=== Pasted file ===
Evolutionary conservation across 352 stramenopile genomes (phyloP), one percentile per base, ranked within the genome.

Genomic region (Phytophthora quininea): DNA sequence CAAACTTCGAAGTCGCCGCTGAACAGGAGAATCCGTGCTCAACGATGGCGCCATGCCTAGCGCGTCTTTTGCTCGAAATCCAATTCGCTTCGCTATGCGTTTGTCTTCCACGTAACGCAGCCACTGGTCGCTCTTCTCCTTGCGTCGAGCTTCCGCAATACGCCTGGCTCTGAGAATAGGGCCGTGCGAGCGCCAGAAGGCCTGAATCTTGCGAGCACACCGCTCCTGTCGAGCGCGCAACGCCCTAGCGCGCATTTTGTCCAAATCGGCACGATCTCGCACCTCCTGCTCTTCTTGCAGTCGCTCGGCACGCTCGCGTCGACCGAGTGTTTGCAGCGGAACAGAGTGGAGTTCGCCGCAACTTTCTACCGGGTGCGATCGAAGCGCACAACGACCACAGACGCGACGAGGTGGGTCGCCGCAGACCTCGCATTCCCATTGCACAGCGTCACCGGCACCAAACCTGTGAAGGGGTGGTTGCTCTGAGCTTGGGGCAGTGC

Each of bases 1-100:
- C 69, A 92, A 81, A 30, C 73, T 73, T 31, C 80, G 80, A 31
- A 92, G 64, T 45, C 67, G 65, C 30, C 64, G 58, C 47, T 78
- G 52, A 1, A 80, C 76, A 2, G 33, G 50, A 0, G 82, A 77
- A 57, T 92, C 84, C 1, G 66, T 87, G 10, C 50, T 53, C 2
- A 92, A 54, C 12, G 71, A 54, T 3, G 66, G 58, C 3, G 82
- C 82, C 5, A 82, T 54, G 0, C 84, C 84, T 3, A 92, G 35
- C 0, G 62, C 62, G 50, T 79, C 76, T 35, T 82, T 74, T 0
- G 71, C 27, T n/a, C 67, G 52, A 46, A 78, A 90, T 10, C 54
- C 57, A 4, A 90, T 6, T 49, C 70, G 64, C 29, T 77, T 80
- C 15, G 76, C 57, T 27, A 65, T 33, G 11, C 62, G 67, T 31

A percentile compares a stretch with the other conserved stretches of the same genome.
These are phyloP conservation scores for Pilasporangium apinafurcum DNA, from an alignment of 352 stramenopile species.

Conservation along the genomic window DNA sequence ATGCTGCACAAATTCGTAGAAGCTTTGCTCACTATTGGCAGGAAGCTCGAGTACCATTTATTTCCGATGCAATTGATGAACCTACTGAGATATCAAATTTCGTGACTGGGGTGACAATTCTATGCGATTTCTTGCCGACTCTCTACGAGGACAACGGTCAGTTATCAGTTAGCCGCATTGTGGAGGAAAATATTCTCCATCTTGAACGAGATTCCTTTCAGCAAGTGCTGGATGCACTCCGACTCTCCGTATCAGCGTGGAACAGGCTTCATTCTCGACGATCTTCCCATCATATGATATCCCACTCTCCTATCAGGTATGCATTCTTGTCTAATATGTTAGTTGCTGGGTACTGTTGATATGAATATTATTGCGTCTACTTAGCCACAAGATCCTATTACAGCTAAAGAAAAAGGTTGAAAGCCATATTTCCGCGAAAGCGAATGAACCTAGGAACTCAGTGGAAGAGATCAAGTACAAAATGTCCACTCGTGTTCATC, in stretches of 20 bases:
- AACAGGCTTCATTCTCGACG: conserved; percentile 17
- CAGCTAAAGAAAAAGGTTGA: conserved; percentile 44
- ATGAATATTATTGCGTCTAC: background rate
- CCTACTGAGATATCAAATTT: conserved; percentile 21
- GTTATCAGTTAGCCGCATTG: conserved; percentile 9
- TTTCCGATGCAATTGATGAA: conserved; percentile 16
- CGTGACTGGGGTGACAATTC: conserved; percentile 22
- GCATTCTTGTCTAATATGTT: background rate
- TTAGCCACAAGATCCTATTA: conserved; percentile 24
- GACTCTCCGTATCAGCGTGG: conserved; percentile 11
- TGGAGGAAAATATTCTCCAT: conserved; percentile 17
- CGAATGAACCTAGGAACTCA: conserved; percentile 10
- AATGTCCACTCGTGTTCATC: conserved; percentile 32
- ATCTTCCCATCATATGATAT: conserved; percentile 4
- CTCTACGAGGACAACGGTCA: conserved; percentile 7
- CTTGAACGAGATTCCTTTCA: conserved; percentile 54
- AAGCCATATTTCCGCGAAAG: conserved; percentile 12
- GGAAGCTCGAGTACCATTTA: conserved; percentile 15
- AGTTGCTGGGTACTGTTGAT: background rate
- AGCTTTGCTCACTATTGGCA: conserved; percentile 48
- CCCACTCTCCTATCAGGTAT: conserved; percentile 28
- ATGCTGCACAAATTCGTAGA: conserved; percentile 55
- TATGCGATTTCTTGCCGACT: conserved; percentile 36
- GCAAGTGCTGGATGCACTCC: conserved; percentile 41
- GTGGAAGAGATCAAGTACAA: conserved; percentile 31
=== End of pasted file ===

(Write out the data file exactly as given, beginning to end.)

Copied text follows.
Evolutionary conservation across 352 stramenopile genomes (phyloP), one percentile per base, ranked within the genome.

Genomic region (Phytophthora quininea): DNA sequence CAAACTTCGAAGTCGCCGCTGAACAGGAGAATCCGTGCTCAACGATGGCGCCATGCCTAGCGCGTCTTTTGCTCGAAATCCAATTCGCTTCGCTATGCGTTTGTCTTCCACGTAACGCAGCCACTGGTCGCTCTTCTCCTTGCGTCGAGCTTCCGCAATACGCCTGGCTCTGAGAATAGGGCCGTGCGAGCGCCAGAAGGCCTGAATCTTGCGAGCACACCGCTCCTGTCGAGCGCGCAACGCCCTAGCGCGCATTTTGTCCAAATCGGCACGATCTCGCACCTCCTGCTCTTCTTGCAGTCGCTCGGCACGCTCGCGTCGACCGAGTGTTTGCAGCGGAACAGAGTGGAGTTCGCCGCAACTTTCTACCGGGTGCGATCGAAGCGCACAACGACCACAGACGCGACGAGGTGGGTCGCCGCAGACCTCGCATTCCCATTGCACAGCGTCACCGGCACCAAACCTGTGAAGGGGTGGTTGCTCTGAGCTTGGGGCAGTGC

Each of bases 1-100:
- C 69, A 92, A 81, A 30, C 73, T 73, T 31, C 80, G 80, A 31
- A 92, G 64, T 45, C 67, G 65, C 30, C 64, G 58, C 47, T 78
- G 52, A 1, A 80, C 76, A 2, G 33, G 50, A 0, G 82, A 77
- A 57, T 92, C 84, C 1, G 66, T 87, G 10, C 50, T 53, C 2
- A 92, A 54, C 12, G 71, A 54, T 3, G 66, G 58, C 3, G 82
- C 82, C 5, A 82, T 54, G 0, C 84, C 84, T 3, A 92, G 35
- C 0, G 62, C 62, G 50, T 79, C 76, T 35, T 82, T 74, T 0
- G 71, C 27, T n/a, C 67, G 52, A 46, A 78, A 90, T 10, C 54
- C 57, A 4, A 90, T 6, T 49, C 70, G 64, C 29, T 77, T 80
- C 15, G 76, C 57, T 27, A 65, T 33, G 11, C 62, G 67, T 31

A percentile compares a stretch with the other conserved stretches of the same genome.
These are phyloP conservation scores for Pilasporangium apinafurcum DNA, from an alignment of 352 stramenopile species.

Conservation along the genomic window DNA sequence ATGCTGCACAAATTCGTAGAAGCTTTGCTCACTATTGGCAGGAAGCTCGAGTACCATTTATTTCCGATGCAATTGATGAACCTACTGAGATATCAAATTTCGTGACTGGGGTGACAATTCTATGCGATTTCTTGCCGACTCTCTACGAGGACAACGGTCAGTTATCAGTTAGCCGCATTGTGGAGGAAAATATTCTCCATCTTGAACGAGATTCCTTTCAGCAAGTGCTGGATGCACTCCGACTCTCCGTATCAGCGTGGAACAGGCTTCATTCTCGACGATCTTCCCATCATATGATATCCCACTCTCCTATCAGGTATGCATTCTTGTCTAATATGTTAGTTGCTGGGTACTGTTGATATGAATATTATTGCGTCTACTTAGCCACAAGATCCTATTACAGCTAAAGAAAAAGGTTGAAAGCCATATTTCCGCGAAAGCGAATGAACCTAGGAACTCAGTGGAAGAGATCAAGTACAAAATGTCCACTCGTGTTCATC, in stretches of 20 bases:
- AACAGGCTTCATTCTCGACG: conserved; percentile 17
- CAGCTAAAGAAAAAGGTTGA: conserved; percentile 44
- ATGAATATTATTGCGTCTAC: background rate
- CCTACTGAGATATCAAATTT: conserved; percentile 21
- GTTATCAGTTAGCCGCATTG: conserved; percentile 9
- TTTCCGATGCAATTGATGAA: conserved; percentile 16
- CGTGACTGGGGTGACAATTC: conserved; percentile 22
- GCATTCTTGTCTAATATGTT: background rate
- TTAGCCACAAGATCCTATTA: conserved; percentile 24
- GACTCTCCGTATCAGCGTGG: conserved; percentile 11
- TGGAGGAAAATATTCTCCAT: conserved; percentile 17
- CGAATGAACCTAGGAACTCA: conserved; percentile 10
- AATGTCCACTCGTGTTCATC: conserved; percentile 32
- ATCTTCCCATCATATGATAT: conserved; percentile 4
- CTCTACGAGGACAACGGTCA: conserved; percentile 7
- CTTGAACGAGATTCCTTTCA: conserved; percentile 54
- AAGCCATATTTCCGCGAAAG: conserved; percentile 12
- GGAAGCTCGAGTACCATTTA: conserved; percentile 15
- AGTTGCTGGGTACTGTTGAT: background rate
- AGCTTTGCTCACTATTGGCA: conserved; percentile 48
- CCCACTCTCCTATCAGGTAT: conserved; percentile 28
- ATGCTGCACAAATTCGTAGA: conserved; percentile 55
- TATGCGATTTCTTGCCGACT: conserved; percentile 36
- GCAAGTGCTGGATGCACTCC: conserved; percentile 41
- GTGGAAGAGATCAAGTACAA: conserved; percentile 31